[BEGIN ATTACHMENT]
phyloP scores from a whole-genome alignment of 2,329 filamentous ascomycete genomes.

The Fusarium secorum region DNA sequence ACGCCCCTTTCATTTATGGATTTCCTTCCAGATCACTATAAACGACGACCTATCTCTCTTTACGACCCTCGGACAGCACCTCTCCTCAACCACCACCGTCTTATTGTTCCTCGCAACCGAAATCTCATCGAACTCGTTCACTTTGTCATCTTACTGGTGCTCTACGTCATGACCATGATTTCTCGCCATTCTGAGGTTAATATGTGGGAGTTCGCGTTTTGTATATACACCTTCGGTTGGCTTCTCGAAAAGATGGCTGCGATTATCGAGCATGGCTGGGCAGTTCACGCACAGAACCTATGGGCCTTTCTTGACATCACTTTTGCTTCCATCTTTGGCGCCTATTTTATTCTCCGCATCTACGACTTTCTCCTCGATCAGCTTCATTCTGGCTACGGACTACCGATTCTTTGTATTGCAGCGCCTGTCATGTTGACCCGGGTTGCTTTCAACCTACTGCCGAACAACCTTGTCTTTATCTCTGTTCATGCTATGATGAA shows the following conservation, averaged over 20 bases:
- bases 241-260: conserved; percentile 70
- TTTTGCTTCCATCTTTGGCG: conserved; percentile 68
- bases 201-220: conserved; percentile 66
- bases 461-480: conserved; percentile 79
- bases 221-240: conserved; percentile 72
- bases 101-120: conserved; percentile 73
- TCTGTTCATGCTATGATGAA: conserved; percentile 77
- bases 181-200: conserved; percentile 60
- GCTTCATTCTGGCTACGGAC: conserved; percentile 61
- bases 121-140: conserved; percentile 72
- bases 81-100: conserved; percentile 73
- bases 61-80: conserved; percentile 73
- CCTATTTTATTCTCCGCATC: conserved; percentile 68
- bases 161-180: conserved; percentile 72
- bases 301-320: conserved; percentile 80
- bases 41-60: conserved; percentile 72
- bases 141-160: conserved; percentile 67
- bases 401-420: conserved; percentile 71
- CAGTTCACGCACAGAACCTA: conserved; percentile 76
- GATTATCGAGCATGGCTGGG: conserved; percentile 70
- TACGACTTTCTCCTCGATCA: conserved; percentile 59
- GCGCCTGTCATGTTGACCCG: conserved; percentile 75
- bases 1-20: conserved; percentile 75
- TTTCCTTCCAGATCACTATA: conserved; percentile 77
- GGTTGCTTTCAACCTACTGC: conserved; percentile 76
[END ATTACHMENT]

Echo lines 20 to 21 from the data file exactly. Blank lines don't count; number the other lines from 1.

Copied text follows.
- bases 401-420: conserved; percentile 71
- CAGTTCACGCACAGAACCTA: conserved; percentile 76